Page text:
Diet and physical activity based interventions in pregnancy: Study-level and Individual Participant Data (IPD) meta-analyses
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Evidence synthesis is considered a corner stone of modern health care and clinical practice. Systematic reviews of randomised trials, when undertaken with meta-analysis provide summary estimates on the effectiveness of interventions. However, the findings of meta-analysis are often limited by the selective reporting of primary studies, and the variations in population, intervention and outcomes. Furthermore, difficulties in disentangling the study and individual level associations in meta-analysis make them susceptible to ecological fallacy, and may lead to incorrect conclusions. Meta-analysis using Individual Participant Data (IPD) has the potential to overcome many of the above limitations, by using raw trial data. Access to IPD minimises problems from incomplete or incorrect reporting of trial outcomes, by verifying reported results, and by standardising the definition of outcomes where possible. Importantly, this allows detecting any variation in the effects of interventions according to characteristics of the participants. Amalgamated individual datasets assembled to address the effectiveness question, can be further used to explore secondary objectives such as the relationship between surrogate and clinical outcomes. This maximises the use of available clinical data, and addresses the problem of research waste. In this thesis, I evaluated the effects of diet and physical activity based interventions in pregnancy on maternal and offspring outcomes using both study-level and IPD meta-analyses, and assessed the differential effects of interventions on outcomes according to mother’s BMI pre or in early pregnancy. I reviewed the variation in outcomes reported in this field, and developed composite outcomes for IPD meta-analysis. I also evaluated the relationship between weight gain in pregnancy and clinical outcomes in pregnancy using the IPD meta-analysis methodology. Aims The aim of this thesis was to evaluate the effects of diet and physical activity based interventions in pregnancy on clinical outcomes using standard and advance methods of evidence synthesis; assess the variation in outcomes and their clinical importance in a trial with those interventions and examine the relationship between gestational weight gain and important clinical outcomes. Methods Delphi methodology, systematic reviews of literature, and meta-analyses using study-level and individual participant data of randomised controlled trials (RCTs). Results Composite outcomes Developed composite outcomes comprise of four maternal (gestational diabetes, hypertensive disorders in pregnancy, preterm birth, caesarean section) and four offspring outcomes (stillbirth, small for gestational age, large for gestational age, and admission to neonatal intensive care unit). The components to assess maternal composite outcome were available in two-thirds (66.7%, 24/36) and for offspring composite in half (50%, 18/36) of the studies in the IPD meta-analysis. The effect of interventions was not statistically significant neither on the maternal nor on the offspring composite – Odds Ratio (OR) 0.90 (95% CI 0.79, 1.03) and OR 0.94 (95% CI 0.83, 1.08), respectively. The direction of the pooled effect was consistent between the composite and its components for the maternal composite and variable for the offspring outcomes. 6 Effects of diet and physical activity based interventions The IPD meta-analysis of 36 RCTs (>12 500 women) showed a significant effect of diet and physical activity based interventions in pregnancy in reducing gestational weight gain (Mean Difference -0.70 kg, 95% CI -0.92, -0.48) and chance of caesarean section delivery (OR 0.91, 95% CI 0.83, 0.99) in comparison to routine antenatal care. There was no effect of the interventions on any of the offspring complications. Incorporation of outcome data unavailable on study-level returned more modest magnitude of the summary estimates in comparison to effects obtained using study-level data of trials that shared IPD. The addition of study-level data from non-IPD trials changed the magnitude and the statistical significance of the summary effects on GDM – from OR 0.89 with only IPD (95% CI 0.72, 1.10; 27 studies, 9 427 women) to OR 0.76 (95% CI 0.65, 0.89; 59 studies, 16 885 women). It has also changed the funnel plot structure in the meta-analysis for gestational weight gain (Egger’s test p = 0.04 with only IPD to p= 0.61). The IPD meta-analysis shows that the effects of diet and physical activity based interventions on the maternal and the offspring outcomes did not differ by women’s BMI status. While the study-level meta-regression indicated that the interventions might reduce gestational weight gain stronger for the obese women – coefficient -0.22 (95% CI -0.33, -0.11) for each 10% change in the proportion of women in the obese class. Outcomes in trials with diet and physical activity based interventions 66 primary publications from trials with diet and physical activity based interventions in pregnancy reported 142 outcomes. Half of those outcomes appeared in the publications once (72/142). ‘Critically important’ outcomes are reported less often in comparison to ‘non-critical’ ones (15.5%, 22/142 vs 68.3%, 97/142). The overall quality of outcome reporting varied between trials with the least frequently provided information on the methods to improve the quality of outcome measures (33.3%, 22/66 publications). 7 Gestational weight gain and pregnancy outcomes IPD from 4 429 pregnant women randomised to the control arms of RCTs with diet and physical activity based interventions were available for the analysis. Women who most often exceeded the IOM recommendation belonged to the overweight (51.5%, 641/ 1 245 women) and the obese groups (44.5%, 695/ 1 562 women) while women with normal BMI most often gained below the recommended amounts (40%, 649/1 622 women). Each kilogram of gestational weight gain within the IOM ranges was not link with a change in the chances of preterm birth, caesarean section, or birth of LGA and SGA infant. Not achieving of the recommended weight was associated with the decreasing chance of giving birth to LGA infant with each kilogram below the lower limit among the obese women (OR 0.80, 95% CI 0.65, 0.99). Each kilogram of weight gain above the upper limit was associated with an increase in the chance of caesarean section (adjusted 1.04, 95% CI 1.01, 1.08) and delivering LGA infant (adjusted 1.08, 95% CI 1.05, 1.12) regardless on women’s BMI status. Conclusions Diet and physical activity based interventions in pregnancy moderately reduced gestational weight gain and decrease the odds of caesarean delivery. Overall, IPD meta-analysis improved the robustness of the evidence synthesis of RCTs with diet and physical activity based interventions. However, more attention is needed for the data-related issues in IPD meta-analysis as the purported benefits of the method are not always practically realised. The use of the composite outcomes was hampered by the variable availability of important clinical outcomes. The introduction of minimal core outcome set would facilitate the comparison of the wide range of the evaluated interventions and improve implementation of the composite outcomes. Gestational weight gain was found to be associated with the odds of delivering LGA infant and caesarean section. Future research should aim to collect and report a minimal set of outcomes, and ensure better reporting of study conduct and its findings.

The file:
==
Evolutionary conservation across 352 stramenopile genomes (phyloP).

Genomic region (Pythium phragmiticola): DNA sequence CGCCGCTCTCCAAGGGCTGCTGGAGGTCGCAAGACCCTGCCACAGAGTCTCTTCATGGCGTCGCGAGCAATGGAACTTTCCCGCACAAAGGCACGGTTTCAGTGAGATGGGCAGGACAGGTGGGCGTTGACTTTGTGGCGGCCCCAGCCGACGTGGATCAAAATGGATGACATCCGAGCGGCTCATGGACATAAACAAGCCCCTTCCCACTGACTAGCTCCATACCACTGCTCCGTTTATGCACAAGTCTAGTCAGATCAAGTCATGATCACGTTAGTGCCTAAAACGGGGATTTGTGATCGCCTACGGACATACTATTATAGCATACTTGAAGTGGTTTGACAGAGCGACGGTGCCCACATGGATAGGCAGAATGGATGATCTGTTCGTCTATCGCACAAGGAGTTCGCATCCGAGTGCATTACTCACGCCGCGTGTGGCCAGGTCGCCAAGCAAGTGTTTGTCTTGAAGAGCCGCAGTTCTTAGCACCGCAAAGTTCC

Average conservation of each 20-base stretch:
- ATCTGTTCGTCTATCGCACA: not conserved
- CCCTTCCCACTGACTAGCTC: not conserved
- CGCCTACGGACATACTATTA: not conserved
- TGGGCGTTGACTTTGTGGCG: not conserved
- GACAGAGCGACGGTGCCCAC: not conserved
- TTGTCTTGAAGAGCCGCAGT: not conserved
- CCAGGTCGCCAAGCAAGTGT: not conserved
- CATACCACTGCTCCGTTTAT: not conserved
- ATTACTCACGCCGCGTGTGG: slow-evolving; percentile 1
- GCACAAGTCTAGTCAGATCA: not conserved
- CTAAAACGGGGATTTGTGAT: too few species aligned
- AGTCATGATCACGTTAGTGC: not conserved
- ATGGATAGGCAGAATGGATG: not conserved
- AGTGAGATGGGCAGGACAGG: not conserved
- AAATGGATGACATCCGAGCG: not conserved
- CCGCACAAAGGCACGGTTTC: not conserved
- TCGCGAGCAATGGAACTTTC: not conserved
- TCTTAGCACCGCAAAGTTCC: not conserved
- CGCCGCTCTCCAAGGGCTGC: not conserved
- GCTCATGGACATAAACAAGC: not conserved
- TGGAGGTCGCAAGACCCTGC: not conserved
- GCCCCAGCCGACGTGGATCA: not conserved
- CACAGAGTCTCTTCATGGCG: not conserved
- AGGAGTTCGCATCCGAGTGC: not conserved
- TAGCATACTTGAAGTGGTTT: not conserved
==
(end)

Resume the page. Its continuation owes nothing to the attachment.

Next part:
AuthorsRogozińska, Ewelina Anna
- Theses